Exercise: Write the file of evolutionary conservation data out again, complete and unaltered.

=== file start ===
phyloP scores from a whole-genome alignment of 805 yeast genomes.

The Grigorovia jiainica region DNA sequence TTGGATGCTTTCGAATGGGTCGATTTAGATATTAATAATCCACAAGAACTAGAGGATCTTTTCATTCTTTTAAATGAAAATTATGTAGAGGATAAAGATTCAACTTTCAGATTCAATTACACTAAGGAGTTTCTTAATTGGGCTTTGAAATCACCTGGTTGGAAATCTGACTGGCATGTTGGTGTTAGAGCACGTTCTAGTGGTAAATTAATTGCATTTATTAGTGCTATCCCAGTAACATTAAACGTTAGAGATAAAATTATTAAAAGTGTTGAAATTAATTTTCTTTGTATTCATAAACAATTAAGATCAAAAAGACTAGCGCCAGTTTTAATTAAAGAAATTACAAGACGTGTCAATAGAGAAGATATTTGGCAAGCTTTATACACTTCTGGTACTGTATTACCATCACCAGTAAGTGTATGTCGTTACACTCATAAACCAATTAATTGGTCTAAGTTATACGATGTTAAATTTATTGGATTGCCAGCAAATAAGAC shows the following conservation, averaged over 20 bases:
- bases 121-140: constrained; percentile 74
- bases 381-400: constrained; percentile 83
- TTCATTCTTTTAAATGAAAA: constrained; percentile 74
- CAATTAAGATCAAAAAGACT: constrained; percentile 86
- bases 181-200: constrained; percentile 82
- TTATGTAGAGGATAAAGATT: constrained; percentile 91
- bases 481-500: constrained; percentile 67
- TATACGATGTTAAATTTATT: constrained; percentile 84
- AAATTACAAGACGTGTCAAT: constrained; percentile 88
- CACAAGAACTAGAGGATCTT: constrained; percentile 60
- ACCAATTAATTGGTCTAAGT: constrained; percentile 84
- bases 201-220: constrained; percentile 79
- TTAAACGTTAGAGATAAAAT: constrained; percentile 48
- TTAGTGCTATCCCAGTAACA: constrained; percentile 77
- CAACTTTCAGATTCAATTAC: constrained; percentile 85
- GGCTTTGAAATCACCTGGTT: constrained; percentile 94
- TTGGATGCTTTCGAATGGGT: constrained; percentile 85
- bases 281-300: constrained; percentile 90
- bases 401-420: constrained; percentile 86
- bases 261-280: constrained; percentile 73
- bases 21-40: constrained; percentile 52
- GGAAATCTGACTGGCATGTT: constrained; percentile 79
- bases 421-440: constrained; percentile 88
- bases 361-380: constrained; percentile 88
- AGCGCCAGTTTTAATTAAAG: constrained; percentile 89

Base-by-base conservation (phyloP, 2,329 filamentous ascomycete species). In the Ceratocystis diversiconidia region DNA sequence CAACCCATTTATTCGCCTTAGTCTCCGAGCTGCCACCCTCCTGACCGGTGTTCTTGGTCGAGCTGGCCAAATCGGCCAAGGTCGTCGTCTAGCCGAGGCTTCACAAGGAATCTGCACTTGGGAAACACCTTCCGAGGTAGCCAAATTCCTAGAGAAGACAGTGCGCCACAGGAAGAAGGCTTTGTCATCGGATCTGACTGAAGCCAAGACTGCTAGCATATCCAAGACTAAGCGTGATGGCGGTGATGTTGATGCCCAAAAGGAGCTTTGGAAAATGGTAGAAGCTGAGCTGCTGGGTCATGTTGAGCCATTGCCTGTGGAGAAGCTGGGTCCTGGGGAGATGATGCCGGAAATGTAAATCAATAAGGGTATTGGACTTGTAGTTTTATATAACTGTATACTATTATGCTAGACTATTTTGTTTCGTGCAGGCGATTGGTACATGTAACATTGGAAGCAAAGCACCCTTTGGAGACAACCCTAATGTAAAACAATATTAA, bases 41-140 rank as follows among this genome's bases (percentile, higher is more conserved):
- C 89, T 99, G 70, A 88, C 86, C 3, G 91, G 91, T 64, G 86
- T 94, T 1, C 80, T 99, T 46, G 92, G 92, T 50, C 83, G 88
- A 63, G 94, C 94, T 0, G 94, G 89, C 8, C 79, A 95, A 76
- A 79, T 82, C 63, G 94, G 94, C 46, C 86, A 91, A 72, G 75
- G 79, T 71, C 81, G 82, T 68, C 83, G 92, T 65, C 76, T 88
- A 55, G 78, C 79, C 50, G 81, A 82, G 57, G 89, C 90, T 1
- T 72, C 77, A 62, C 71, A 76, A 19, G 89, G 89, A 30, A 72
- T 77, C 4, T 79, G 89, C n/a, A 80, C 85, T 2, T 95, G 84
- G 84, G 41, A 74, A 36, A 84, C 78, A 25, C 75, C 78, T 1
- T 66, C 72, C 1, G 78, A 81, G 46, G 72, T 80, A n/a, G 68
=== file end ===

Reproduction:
phyloP scores from a whole-genome alignment of 805 yeast genomes.

The Grigorovia jiainica region DNA sequence TTGGATGCTTTCGAATGGGTCGATTTAGATATTAATAATCCACAAGAACTAGAGGATCTTTTCATTCTTTTAAATGAAAATTATGTAGAGGATAAAGATTCAACTTTCAGATTCAATTACACTAAGGAGTTTCTTAATTGGGCTTTGAAATCACCTGGTTGGAAATCTGACTGGCATGTTGGTGTTAGAGCACGTTCTAGTGGTAAATTAATTGCATTTATTAGTGCTATCCCAGTAACATTAAACGTTAGAGATAAAATTATTAAAAGTGTTGAAATTAATTTTCTTTGTATTCATAAACAATTAAGATCAAAAAGACTAGCGCCAGTTTTAATTAAAGAAATTACAAGACGTGTCAATAGAGAAGATATTTGGCAAGCTTTATACACTTCTGGTACTGTATTACCATCACCAGTAAGTGTATGTCGTTACACTCATAAACCAATTAATTGGTCTAAGTTATACGATGTTAAATTTATTGGATTGCCAGCAAATAAGAC shows the following conservation, averaged over 20 bases:
- bases 121-140: constrained; percentile 74
- bases 381-400: constrained; percentile 83
- TTCATTCTTTTAAATGAAAA: constrained; percentile 74
- CAATTAAGATCAAAAAGACT: constrained; percentile 86
- bases 181-200: constrained; percentile 82
- TTATGTAGAGGATAAAGATT: constrained; percentile 91
- bases 481-500: constrained; percentile 67
- TATACGATGTTAAATTTATT: constrained; percentile 84
- AAATTACAAGACGTGTCAAT: constrained; percentile 88
- CACAAGAACTAGAGGATCTT: constrained; percentile 60
- ACCAATTAATTGGTCTAAGT: constrained; percentile 84
- bases 201-220: constrained; percentile 79
- TTAAACGTTAGAGATAAAAT: constrained; percentile 48
- TTAGTGCTATCCCAGTAACA: constrained; percentile 77
- CAACTTTCAGATTCAATTAC: constrained; percentile 85
- GGCTTTGAAATCACCTGGTT: constrained; percentile 94
- TTGGATGCTTTCGAATGGGT: constrained; percentile 85
- bases 281-300: constrained; percentile 90
- bases 401-420: constrained; percentile 86
- bases 261-280: constrained; percentile 73
- bases 21-40: constrained; percentile 52
- GGAAATCTGACTGGCATGTT: constrained; percentile 79
- bases 421-440: constrained; percentile 88
- bases 361-380: constrained; percentile 88
- AGCGCCAGTTTTAATTAAAG: constrained; percentile 89

Base-by-base conservation (phyloP, 2,329 filamentous ascomycete species). In the Ceratocystis diversiconidia region DNA sequence CAACCCATTTATTCGCCTTAGTCTCCGAGCTGCCACCCTCCTGACCGGTGTTCTTGGTCGAGCTGGCCAAATCGGCCAAGGTCGTCGTCTAGCCGAGGCTTCACAAGGAATCTGCACTTGGGAAACACCTTCCGAGGTAGCCAAATTCCTAGAGAAGACAGTGCGCCACAGGAAGAAGGCTTTGTCATCGGATCTGACTGAAGCCAAGACTGCTAGCATATCCAAGACTAAGCGTGATGGCGGTGATGTTGATGCCCAAAAGGAGCTTTGGAAAATGGTAGAAGCTGAGCTGCTGGGTCATGTTGAGCCATTGCCTGTGGAGAAGCTGGGTCCTGGGGAGATGATGCCGGAAATGTAAATCAATAAGGGTATTGGACTTGTAGTTTTATATAACTGTATACTATTATGCTAGACTATTTTGTTTCGTGCAGGCGATTGGTACATGTAACATTGGAAGCAAAGCACCCTTTGGAGACAACCCTAATGTAAAACAATATTAA, bases 41-140 rank as follows among this genome's bases (percentile, higher is more conserved):
- C 89, T 99, G 70, A 88, C 86, C 3, G 91, G 91, T 64, G 86
- T 94, T 1, C 80, T 99, T 46, G 92, G 92, T 50, C 83, G 88
- A 63, G 94, C 94, T 0, G 94, G 89, C 8, C 79, A 95, A 76
- A 79, T 82, C 63, G 94, G 94, C 46, C 86, A 91, A 72, G 75
- G 79, T 71, C 81, G 82, T 68, C 83, G 92, T 65, C 76, T 88
- A 55, G 78, C 79, C 50, G 81, A 82, G 57, G 89, C 90, T 1
- T 72, C 77, A 62, C 71, A 76, A 19, G 89, G 89, A 30, A 72
- T 77, C 4, T 79, G 89, C n/a, A 80, C 85, T 2, T 95, G 84
- G 84, G 41, A 74, A 36, A 84, C 78, A 25, C 75, C 78, T 1
- T 66, C 72, C 1, G 78, A 81, G 46, G 72, T 80, A n/a, G 68